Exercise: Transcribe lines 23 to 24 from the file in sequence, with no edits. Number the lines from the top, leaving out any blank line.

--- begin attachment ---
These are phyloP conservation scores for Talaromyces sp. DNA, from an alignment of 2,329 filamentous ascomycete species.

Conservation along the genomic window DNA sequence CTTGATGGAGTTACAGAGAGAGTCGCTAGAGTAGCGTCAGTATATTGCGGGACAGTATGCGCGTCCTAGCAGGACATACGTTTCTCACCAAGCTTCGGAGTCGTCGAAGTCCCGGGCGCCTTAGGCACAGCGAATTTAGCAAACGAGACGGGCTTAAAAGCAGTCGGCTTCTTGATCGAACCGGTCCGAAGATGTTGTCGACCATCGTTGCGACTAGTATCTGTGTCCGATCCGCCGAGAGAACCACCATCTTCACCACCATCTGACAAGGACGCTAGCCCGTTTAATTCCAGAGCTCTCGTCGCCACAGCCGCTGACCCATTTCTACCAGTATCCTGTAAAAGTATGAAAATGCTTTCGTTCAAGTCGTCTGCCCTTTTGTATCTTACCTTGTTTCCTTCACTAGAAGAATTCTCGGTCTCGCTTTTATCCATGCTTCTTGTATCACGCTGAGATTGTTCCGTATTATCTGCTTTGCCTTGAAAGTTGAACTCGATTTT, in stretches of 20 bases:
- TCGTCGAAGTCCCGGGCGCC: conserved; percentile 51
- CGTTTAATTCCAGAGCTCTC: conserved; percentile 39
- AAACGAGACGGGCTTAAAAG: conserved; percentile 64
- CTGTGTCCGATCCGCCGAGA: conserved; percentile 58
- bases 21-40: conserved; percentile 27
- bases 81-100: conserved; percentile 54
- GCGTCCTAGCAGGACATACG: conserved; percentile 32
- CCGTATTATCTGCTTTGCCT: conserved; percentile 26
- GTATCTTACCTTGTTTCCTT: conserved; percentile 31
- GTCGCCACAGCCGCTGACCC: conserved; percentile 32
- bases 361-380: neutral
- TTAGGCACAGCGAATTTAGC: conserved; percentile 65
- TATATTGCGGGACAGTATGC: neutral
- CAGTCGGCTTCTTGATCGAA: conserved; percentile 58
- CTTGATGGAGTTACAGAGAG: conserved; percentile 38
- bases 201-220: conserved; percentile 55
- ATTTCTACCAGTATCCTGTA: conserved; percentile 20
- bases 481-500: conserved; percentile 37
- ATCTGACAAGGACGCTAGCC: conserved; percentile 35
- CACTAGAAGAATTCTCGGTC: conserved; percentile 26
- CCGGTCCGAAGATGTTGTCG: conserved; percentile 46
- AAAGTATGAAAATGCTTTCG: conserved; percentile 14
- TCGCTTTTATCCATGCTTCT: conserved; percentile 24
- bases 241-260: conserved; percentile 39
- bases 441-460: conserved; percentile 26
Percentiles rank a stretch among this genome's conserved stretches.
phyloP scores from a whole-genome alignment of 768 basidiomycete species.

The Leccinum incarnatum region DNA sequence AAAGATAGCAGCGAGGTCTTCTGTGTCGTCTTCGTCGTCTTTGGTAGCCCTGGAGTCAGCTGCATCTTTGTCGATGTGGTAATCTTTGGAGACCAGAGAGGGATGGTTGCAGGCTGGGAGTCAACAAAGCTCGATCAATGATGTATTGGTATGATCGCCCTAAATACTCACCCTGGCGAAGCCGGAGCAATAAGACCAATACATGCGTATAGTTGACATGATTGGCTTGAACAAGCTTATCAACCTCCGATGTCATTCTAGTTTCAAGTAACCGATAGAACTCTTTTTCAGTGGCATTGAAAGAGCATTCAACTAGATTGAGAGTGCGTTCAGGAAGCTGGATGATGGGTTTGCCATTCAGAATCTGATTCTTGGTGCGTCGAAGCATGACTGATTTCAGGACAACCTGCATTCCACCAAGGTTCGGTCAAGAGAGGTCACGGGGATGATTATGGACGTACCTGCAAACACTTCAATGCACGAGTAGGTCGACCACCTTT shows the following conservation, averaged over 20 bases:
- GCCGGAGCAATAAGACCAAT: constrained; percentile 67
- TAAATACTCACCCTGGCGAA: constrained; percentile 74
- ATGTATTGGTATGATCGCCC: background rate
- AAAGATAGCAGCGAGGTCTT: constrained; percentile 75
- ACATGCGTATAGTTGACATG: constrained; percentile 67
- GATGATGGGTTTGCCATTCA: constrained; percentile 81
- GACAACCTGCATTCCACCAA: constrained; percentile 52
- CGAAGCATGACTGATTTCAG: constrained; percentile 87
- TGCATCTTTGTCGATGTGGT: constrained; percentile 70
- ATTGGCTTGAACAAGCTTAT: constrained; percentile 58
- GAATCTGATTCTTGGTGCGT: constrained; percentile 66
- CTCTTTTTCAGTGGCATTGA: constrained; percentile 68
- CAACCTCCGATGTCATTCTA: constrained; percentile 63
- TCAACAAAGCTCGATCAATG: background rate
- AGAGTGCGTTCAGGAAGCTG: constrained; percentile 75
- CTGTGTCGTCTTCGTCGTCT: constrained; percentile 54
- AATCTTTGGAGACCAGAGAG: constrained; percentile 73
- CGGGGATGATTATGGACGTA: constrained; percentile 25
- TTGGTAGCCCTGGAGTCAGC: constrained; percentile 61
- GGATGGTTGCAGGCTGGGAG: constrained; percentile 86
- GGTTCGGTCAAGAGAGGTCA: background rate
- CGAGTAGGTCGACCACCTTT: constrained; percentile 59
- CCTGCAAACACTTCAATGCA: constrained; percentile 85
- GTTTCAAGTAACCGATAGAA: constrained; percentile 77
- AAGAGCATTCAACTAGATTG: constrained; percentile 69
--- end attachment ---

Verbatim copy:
- CCGGTCCGAAGATGTTGTCG: conserved; percentile 46
- AAAGTATGAAAATGCTTTCG: conserved; percentile 14